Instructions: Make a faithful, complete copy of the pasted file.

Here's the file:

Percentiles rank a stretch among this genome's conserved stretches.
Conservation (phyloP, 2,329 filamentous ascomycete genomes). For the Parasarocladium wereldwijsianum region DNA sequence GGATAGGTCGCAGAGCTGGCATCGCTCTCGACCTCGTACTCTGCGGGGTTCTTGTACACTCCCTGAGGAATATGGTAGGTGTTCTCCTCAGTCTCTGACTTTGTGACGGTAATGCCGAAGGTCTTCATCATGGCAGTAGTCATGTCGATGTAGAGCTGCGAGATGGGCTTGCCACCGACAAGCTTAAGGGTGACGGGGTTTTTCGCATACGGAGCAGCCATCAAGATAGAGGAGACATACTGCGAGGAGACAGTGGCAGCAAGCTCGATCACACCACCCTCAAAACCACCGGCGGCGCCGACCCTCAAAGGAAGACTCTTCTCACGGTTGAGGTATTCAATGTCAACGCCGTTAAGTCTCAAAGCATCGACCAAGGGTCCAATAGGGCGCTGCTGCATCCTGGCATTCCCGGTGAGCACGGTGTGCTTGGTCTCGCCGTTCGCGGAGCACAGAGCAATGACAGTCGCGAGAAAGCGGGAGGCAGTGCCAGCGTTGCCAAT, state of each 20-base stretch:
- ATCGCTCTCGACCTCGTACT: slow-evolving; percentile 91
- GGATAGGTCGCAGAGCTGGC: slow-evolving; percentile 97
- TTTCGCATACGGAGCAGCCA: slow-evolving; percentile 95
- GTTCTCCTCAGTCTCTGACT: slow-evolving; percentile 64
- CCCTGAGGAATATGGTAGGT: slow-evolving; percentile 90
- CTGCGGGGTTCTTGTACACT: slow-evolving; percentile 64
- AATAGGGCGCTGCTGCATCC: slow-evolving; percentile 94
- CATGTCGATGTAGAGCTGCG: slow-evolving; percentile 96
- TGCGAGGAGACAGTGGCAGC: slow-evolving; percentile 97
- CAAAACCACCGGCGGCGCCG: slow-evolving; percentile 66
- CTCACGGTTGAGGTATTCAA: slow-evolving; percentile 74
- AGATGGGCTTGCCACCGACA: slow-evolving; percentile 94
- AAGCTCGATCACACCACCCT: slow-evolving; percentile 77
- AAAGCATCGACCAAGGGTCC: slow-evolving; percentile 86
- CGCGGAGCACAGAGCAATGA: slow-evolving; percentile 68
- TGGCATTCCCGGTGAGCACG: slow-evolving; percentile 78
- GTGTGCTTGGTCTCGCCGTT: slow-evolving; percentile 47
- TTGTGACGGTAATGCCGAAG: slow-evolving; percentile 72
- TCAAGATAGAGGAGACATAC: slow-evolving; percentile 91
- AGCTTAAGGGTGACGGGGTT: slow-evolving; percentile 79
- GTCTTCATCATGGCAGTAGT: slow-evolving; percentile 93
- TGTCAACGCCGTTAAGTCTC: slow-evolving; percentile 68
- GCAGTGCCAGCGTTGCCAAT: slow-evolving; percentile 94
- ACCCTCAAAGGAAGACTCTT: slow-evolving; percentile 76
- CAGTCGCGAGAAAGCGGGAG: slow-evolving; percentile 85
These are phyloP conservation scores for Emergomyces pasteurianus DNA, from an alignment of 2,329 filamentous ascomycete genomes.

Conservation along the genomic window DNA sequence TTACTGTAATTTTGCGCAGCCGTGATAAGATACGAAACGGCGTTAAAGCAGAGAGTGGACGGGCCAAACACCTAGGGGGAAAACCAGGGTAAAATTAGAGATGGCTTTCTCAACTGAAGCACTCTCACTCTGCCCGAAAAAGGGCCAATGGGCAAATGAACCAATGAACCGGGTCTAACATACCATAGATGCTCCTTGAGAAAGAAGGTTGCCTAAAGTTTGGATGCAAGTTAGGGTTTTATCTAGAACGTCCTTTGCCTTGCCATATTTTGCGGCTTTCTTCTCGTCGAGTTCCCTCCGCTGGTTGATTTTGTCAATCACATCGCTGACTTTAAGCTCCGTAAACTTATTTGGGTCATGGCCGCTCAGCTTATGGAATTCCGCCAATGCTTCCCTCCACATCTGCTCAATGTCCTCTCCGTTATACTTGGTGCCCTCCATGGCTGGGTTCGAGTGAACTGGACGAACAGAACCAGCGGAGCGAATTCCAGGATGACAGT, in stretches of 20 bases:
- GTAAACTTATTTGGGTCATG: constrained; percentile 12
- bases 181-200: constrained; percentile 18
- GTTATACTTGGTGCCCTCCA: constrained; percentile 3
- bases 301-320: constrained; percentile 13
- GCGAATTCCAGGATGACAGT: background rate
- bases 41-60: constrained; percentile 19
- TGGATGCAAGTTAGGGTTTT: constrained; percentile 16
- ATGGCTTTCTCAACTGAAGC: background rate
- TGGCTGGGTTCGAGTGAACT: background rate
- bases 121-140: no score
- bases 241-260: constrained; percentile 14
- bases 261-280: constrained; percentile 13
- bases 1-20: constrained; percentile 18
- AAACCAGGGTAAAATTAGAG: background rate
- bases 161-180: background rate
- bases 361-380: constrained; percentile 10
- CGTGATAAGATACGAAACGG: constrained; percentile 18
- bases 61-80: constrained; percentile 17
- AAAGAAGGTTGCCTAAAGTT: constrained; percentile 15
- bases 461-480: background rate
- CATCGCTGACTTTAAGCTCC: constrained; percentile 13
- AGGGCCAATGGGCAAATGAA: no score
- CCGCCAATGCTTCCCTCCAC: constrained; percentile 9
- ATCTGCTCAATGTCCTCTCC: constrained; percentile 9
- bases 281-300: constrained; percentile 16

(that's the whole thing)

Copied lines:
Percentiles rank a stretch among this genome's conserved stretches.
Conservation (phyloP, 2,329 filamentous ascomycete genomes). For the Parasarocladium wereldwijsianum region DNA sequence GGATAGGTCGCAGAGCTGGCATCGCTCTCGACCTCGTACTCTGCGGGGTTCTTGTACACTCCCTGAGGAATATGGTAGGTGTTCTCCTCAGTCTCTGACTTTGTGACGGTAATGCCGAAGGTCTTCATCATGGCAGTAGTCATGTCGATGTAGAGCTGCGAGATGGGCTTGCCACCGACAAGCTTAAGGGTGACGGGGTTTTTCGCATACGGAGCAGCCATCAAGATAGAGGAGACATACTGCGAGGAGACAGTGGCAGCAAGCTCGATCACACCACCCTCAAAACCACCGGCGGCGCCGACCCTCAAAGGAAGACTCTTCTCACGGTTGAGGTATTCAATGTCAACGCCGTTAAGTCTCAAAGCATCGACCAAGGGTCCAATAGGGCGCTGCTGCATCCTGGCATTCCCGGTGAGCACGGTGTGCTTGGTCTCGCCGTTCGCGGAGCACAGAGCAATGACAGTCGCGAGAAAGCGGGAGGCAGTGCCAGCGTTGCCAAT, state of each 20-base stretch:
- ATCGCTCTCGACCTCGTACT: slow-evolving; percentile 91
- GGATAGGTCGCAGAGCTGGC: slow-evolving; percentile 97
- TTTCGCATACGGAGCAGCCA: slow-evolving; percentile 95
- GTTCTCCTCAGTCTCTGACT: slow-evolving; percentile 64
- CCCTGAGGAATATGGTAGGT: slow-evolving; percentile 90
- CTGCGGGGTTCTTGTACACT: slow-evolving; percentile 64
- AATAGGGCGCTGCTGCATCC: slow-evolving; percentile 94
- CATGTCGATGTAGAGCTGCG: slow-evolving; percentile 96
- TGCGAGGAGACAGTGGCAGC: slow-evolving; percentile 97
- CAAAACCACCGGCGGCGCCG: slow-evolving; percentile 66
- CTCACGGTTGAGGTATTCAA: slow-evolving; percentile 74
- AGATGGGCTTGCCACCGACA: slow-evolving; percentile 94
- AAGCTCGATCACACCACCCT: slow-evolving; percentile 77
- AAAGCATCGACCAAGGGTCC: slow-evolving; percentile 86
- CGCGGAGCACAGAGCAATGA: slow-evolving; percentile 68
- TGGCATTCCCGGTGAGCACG: slow-evolving; percentile 78
- GTGTGCTTGGTCTCGCCGTT: slow-evolving; percentile 47
- TTGTGACGGTAATGCCGAAG: slow-evolving; percentile 72
- TCAAGATAGAGGAGACATAC: slow-evolving; percentile 91
- AGCTTAAGGGTGACGGGGTT: slow-evolving; percentile 79
- GTCTTCATCATGGCAGTAGT: slow-evolving; percentile 93
- TGTCAACGCCGTTAAGTCTC: slow-evolving; percentile 68
- GCAGTGCCAGCGTTGCCAAT: slow-evolving; percentile 94
- ACCCTCAAAGGAAGACTCTT: slow-evolving; percentile 76
- CAGTCGCGAGAAAGCGGGAG: slow-evolving; percentile 85
These are phyloP conservation scores for Emergomyces pasteurianus DNA, from an alignment of 2,329 filamentous ascomycete genomes.

Conservation along the genomic window DNA sequence TTACTGTAATTTTGCGCAGCCGTGATAAGATACGAAACGGCGTTAAAGCAGAGAGTGGACGGGCCAAACACCTAGGGGGAAAACCAGGGTAAAATTAGAGATGGCTTTCTCAACTGAAGCACTCTCACTCTGCCCGAAAAAGGGCCAATGGGCAAATGAACCAATGAACCGGGTCTAACATACCATAGATGCTCCTTGAGAAAGAAGGTTGCCTAAAGTTTGGATGCAAGTTAGGGTTTTATCTAGAACGTCCTTTGCCTTGCCATATTTTGCGGCTTTCTTCTCGTCGAGTTCCCTCCGCTGGTTGATTTTGTCAATCACATCGCTGACTTTAAGCTCCGTAAACTTATTTGGGTCATGGCCGCTCAGCTTATGGAATTCCGCCAATGCTTCCCTCCACATCTGCTCAATGTCCTCTCCGTTATACTTGGTGCCCTCCATGGCTGGGTTCGAGTGAACTGGACGAACAGAACCAGCGGAGCGAATTCCAGGATGACAGT, in stretches of 20 bases:
- GTAAACTTATTTGGGTCATG: constrained; percentile 12
- bases 181-200: constrained; percentile 18
- GTTATACTTGGTGCCCTCCA: constrained; percentile 3
- bases 301-320: constrained; percentile 13
- GCGAATTCCAGGATGACAGT: background rate
- bases 41-60: constrained; percentile 19
- TGGATGCAAGTTAGGGTTTT: constrained; percentile 16
- ATGGCTTTCTCAACTGAAGC: background rate
- TGGCTGGGTTCGAGTGAACT: background rate
- bases 121-140: no score
- bases 241-260: constrained; percentile 14
- bases 261-280: constrained; percentile 13
- bases 1-20: constrained; percentile 18
- AAACCAGGGTAAAATTAGAG: background rate
- bases 161-180: background rate
- bases 361-380: constrained; percentile 10
- CGTGATAAGATACGAAACGG: constrained; percentile 18
- bases 61-80: constrained; percentile 17
- AAAGAAGGTTGCCTAAAGTT: constrained; percentile 15
- bases 461-480: background rate
- CATCGCTGACTTTAAGCTCC: constrained; percentile 13
- AGGGCCAATGGGCAAATGAA: no score
- CCGCCAATGCTTCCCTCCAC: constrained; percentile 9
- ATCTGCTCAATGTCCTCTCC: constrained; percentile 9
- bases 281-300: constrained; percentile 16